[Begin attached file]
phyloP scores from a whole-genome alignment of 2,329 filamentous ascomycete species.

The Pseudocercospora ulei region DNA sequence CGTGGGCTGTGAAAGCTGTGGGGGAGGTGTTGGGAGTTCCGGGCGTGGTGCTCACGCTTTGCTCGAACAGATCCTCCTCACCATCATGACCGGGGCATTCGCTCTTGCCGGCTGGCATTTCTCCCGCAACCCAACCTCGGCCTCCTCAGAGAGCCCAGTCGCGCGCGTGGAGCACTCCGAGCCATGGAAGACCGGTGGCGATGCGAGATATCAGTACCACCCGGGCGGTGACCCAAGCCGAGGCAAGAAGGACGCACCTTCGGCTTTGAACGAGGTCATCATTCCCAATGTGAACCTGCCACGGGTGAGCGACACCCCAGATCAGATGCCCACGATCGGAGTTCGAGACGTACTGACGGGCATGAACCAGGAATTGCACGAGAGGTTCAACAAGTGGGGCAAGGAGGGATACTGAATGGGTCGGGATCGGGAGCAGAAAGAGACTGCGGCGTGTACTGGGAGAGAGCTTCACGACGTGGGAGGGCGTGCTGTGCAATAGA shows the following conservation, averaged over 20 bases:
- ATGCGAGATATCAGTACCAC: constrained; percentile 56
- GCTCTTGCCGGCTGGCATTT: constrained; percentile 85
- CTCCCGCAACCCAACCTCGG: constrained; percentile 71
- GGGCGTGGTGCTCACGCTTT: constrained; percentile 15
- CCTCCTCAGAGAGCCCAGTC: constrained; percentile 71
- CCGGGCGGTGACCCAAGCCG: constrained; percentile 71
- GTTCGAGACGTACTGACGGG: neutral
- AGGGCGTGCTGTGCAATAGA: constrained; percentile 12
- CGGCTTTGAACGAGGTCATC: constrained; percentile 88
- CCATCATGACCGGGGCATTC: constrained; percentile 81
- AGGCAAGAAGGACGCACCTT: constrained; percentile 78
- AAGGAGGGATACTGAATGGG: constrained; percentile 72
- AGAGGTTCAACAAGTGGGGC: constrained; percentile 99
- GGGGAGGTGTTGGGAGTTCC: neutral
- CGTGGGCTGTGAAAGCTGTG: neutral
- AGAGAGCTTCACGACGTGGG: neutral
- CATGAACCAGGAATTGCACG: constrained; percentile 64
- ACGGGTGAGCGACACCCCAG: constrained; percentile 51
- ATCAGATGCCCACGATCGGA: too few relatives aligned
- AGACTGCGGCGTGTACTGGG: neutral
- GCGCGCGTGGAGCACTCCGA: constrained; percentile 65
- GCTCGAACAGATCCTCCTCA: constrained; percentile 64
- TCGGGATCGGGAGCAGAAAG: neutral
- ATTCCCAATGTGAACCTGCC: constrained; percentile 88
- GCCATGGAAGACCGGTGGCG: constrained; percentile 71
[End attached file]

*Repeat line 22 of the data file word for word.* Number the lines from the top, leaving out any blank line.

- AGACTGCGGCGTGTACTGGG: neutral